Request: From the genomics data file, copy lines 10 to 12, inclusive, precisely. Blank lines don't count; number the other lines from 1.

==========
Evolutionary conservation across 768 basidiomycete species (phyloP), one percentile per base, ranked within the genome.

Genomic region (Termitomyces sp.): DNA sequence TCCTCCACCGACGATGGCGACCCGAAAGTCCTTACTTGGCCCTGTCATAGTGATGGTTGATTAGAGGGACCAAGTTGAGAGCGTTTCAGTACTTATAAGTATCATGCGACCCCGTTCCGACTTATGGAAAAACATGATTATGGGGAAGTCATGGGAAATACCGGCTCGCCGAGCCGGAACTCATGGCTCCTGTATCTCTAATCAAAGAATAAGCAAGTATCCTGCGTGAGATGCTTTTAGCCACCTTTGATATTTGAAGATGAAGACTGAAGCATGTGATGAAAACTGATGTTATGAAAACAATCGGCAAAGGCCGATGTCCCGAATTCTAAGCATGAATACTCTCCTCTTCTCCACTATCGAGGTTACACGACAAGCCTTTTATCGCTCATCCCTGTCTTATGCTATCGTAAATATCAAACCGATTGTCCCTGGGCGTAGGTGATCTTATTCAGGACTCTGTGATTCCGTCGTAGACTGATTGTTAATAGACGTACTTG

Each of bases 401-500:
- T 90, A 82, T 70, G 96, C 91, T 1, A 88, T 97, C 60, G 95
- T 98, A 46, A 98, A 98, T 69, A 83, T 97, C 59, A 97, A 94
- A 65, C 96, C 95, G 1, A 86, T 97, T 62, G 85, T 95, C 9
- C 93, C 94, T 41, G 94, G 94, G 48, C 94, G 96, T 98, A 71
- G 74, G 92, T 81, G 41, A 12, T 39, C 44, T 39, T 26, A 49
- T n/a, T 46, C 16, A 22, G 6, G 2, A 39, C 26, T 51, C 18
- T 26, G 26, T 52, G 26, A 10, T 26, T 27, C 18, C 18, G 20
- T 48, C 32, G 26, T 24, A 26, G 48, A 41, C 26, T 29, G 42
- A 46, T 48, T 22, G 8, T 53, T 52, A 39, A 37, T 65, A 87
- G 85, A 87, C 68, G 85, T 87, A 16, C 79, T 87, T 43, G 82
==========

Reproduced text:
- T 26, G 26, T 52, G 26, A 10, T 26, T 27, C 18, C 18, G 20
- T 48, C 32, G 26, T 24, A 26, G 48, A 41, C 26, T 29, G 42
- A 46, T 48, T 22, G 8, T 53, T 52, A 39, A 37, T 65, A 87